November 29, 2012

Implants by Dr. J Douglas Green help 2 young men from Nigeria


Audiologist Jacqueline   Olson’s No. 1 rule — no crying in her office — got broken a lot Thursday   afternoon. That’s what happens when you change a life, the way she and her   colleagues were changing the life of 26-year-old Samuel Ochenehi.

Ochenehi was in his first year of medical school seven years ago   in his native Nigeria when, following hospitalization for typhoid fever, he   went deaf. He finished medical school but learned to his dismay that his   hearing loss was going to prevent him from being admitted to a residency   program.

Then he met Doug Green, a   Jacksonville neurotologist, who is founder and president of the Jacksonville   Hearing and Balance Institute. Green, who   also founded Hearing Help for Africa, regularly does medical missionary work   at Evangel Hospital in Jos, Nigeria, where Ochenehi lives.

Green considered both Ochenehi and 19-year-old Emmanuel Odido,   who lost his hearing at two as a result of meningitis, good candidates for   cochlear implants. Both had sustained damage to the cilia, hairlike cells   inside the ear that receive sound, which the cochlea translates into   electrical signals. The implant takes over that function.

But because of sectarian violence in Nigeria and a lack of   adequate medical facilities there, Green decided   the best approach was to bring the two young men to Jacksonville.

“I kept having to postpone the trip because bombs kept   going off, ” Green said. “It   was easier to bring them here.”

In October, Ochenehi and Odido flew to Jacksonville and moved   into an apartment Green rented for   them. Green did surgery on Odido Oct. 16 and on Ochenehi on Oct. 23,   implanting in each a device beneath the skin. A second piece fits over the   ear, with a magnet that attaches to the implanted device linking them.   Normally, the procedure costs about $50,000. But Green waived   his surgical fees, and MED-EL Corp. donated the cochlear implants.

During the time they’ve spent in Jacksonville, Ochenehi and   Odido have grown close to many of the people who work at the institute.

“They’re incredibly gracious people, ” Green said.   “It’s really fun for me and for my office to be a part of this.”

“It’s been so awesome to see him blossom, ” Olson said   of Ochenehi.

Thursday, Olson did tests to check how well Ochenehi was hearing   and then made adjustments, creating four different hearing programs Ochenehi   can switch to using a remote control. Ochenehi had been having trouble   hearing male voices clearly but the adjustments seemed to solve that problem.   Following the adjustments, Olson did a second round of tests.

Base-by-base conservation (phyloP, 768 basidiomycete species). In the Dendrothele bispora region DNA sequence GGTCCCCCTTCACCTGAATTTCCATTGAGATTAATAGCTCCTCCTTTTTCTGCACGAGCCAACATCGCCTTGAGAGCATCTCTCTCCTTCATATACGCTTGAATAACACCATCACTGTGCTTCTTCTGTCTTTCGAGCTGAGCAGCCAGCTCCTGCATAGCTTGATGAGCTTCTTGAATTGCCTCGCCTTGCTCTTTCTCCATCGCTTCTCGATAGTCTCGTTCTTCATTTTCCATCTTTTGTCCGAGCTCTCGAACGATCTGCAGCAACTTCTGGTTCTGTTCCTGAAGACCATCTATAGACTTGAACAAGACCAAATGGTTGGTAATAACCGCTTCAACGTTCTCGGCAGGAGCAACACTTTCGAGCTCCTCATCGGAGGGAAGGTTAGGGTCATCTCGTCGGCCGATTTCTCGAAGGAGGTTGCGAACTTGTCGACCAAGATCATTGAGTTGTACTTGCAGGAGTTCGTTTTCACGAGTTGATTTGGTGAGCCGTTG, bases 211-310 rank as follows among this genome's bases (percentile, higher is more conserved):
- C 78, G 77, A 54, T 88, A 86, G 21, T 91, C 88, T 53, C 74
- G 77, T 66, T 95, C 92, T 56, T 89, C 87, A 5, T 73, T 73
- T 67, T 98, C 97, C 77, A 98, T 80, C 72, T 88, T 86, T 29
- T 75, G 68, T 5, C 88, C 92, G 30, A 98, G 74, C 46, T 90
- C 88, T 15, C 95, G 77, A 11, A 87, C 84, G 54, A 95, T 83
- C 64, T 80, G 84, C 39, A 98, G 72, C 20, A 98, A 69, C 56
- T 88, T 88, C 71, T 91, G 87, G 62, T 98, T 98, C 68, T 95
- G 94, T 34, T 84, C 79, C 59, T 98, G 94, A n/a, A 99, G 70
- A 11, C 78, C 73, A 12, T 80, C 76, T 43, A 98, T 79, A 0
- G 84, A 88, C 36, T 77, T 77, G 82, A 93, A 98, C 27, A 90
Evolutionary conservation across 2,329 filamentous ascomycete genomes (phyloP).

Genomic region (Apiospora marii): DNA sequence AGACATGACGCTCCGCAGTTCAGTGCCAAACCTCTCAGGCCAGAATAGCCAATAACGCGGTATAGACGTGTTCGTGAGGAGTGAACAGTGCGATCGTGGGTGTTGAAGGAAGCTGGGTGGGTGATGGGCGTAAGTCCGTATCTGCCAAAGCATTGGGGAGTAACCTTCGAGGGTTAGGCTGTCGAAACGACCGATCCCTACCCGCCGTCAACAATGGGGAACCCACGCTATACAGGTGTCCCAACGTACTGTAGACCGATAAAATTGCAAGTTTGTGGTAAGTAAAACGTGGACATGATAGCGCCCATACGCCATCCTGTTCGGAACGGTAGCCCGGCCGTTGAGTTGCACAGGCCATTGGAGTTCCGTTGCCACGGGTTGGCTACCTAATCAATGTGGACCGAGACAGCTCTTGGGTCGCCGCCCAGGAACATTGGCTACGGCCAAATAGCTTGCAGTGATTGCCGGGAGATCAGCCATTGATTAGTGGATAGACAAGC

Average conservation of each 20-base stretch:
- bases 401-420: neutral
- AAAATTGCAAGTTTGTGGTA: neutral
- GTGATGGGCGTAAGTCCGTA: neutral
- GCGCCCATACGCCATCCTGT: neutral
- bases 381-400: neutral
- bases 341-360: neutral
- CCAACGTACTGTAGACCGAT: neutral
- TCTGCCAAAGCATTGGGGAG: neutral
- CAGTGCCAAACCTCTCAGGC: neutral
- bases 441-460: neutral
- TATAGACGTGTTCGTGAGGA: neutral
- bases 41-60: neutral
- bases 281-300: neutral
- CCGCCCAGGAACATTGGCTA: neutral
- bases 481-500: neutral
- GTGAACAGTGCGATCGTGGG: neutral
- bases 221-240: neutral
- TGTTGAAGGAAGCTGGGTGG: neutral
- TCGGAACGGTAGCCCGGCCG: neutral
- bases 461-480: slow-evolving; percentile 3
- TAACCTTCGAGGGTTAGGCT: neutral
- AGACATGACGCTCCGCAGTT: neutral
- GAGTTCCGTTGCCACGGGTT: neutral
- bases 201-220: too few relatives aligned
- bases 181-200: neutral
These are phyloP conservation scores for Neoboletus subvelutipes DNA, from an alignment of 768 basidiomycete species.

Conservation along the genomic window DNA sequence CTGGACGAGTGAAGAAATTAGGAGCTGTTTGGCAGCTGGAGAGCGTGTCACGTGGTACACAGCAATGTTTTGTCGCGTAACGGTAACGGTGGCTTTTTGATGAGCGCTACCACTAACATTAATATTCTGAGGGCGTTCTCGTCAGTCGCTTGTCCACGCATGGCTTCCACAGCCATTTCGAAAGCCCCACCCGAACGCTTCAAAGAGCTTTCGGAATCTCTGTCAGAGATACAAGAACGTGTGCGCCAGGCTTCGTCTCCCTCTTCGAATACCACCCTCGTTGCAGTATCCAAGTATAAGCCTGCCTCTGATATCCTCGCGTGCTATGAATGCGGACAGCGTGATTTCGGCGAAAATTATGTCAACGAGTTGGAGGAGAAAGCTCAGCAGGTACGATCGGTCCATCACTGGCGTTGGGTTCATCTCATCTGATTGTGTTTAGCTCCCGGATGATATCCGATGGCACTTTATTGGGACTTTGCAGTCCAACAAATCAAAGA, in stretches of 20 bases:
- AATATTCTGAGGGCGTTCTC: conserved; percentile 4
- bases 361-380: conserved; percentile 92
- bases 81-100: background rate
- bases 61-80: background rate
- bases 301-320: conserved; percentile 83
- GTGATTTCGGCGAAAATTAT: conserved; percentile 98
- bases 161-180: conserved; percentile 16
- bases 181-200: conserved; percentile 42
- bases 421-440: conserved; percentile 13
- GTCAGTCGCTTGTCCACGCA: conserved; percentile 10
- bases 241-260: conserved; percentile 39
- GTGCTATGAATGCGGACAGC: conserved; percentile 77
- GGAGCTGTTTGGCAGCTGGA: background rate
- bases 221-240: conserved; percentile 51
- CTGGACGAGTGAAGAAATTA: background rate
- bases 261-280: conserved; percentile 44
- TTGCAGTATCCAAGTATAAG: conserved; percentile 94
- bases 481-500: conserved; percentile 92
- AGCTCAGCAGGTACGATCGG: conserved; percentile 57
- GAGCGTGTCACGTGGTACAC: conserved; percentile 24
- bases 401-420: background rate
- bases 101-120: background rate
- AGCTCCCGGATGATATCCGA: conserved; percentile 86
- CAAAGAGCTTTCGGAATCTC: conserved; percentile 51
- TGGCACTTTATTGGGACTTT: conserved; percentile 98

“You’re in the normal range, ” she told Ochenehi,

“Wow, ” he responded.

Knowing what was coming next, Olson reminded Ochenehi about her   “no crying” rule. Then she gave him the stethoscope Doug and   Kelley Green had bought for him, a stethoscope that can be connected   directly to the external earpiece.

As he put on the earpiece, Olson began crying. As he listened to   the heartbeat of Allison Jeffries, the institute’s front office manager who   has been den mother to Ochenehi and Odido during their visit, Jeffries   started crying. As he listened to his own heartbeat, Ochenehi started crying,   laying his head on his hands on Olson’s desk.

He looked up briefly, reproaching Olson: “You shouldn’t   have made me cry.”

Then, placing his hands together as if in prayer, he closed his   eyes and cried some more.

With damp tissues littering the desk — audiology extern Lindsay   Oldham, assisting Olson, was also in tears — Jeffries lightened the mood by   promising Ochenehi his favovite American meal, Bono’s babyback ribs and   French fries.

“French fries, that’s my favorite, ” Ochenehi said   with a grin.

Jeffries placed a call to Nigeria, where it was early evening.   Ochenehi’s father answered and she handed Ochenehi the phone. For the first   time in seven years, he heard his father’s voice.

“You’re hearing me, ” Ochenehi said. “I’m hearing   you, too.”

That led to more tears and more damp tissues. Ochenehi told his   father he’d be flying home soon, leaving Jacksonville on Thanksgiving Day so   he can resume his medical education.

Odido will stay longer in Jacksonville while he works with a   speech therapist. He lost his hearing as a young child and so is having   difficulty with speech, having communicated all his life with sign language.

Leaving will be hard, Ochenehi said.

“It’s becoming difficult to say goodbye, ” he said.   “They taught me what it means to care for people. I think this has been   one of the best periods of my life. I don’t want to wake up from this   dream.”

But he’s decided he has a mission to perform in Nigeria and he’s   chosen a medical specialty he wants to pursue in order to fulfill that   mission.

“I’ve decided to go for ENT [ears, nose and throat], ”   he said. “This has been a life-changing experience for me. … I hope   one day I’ll be able to put a smile on a child’s face like they did for   me.”

Charlie Patton: (904) 359-4413


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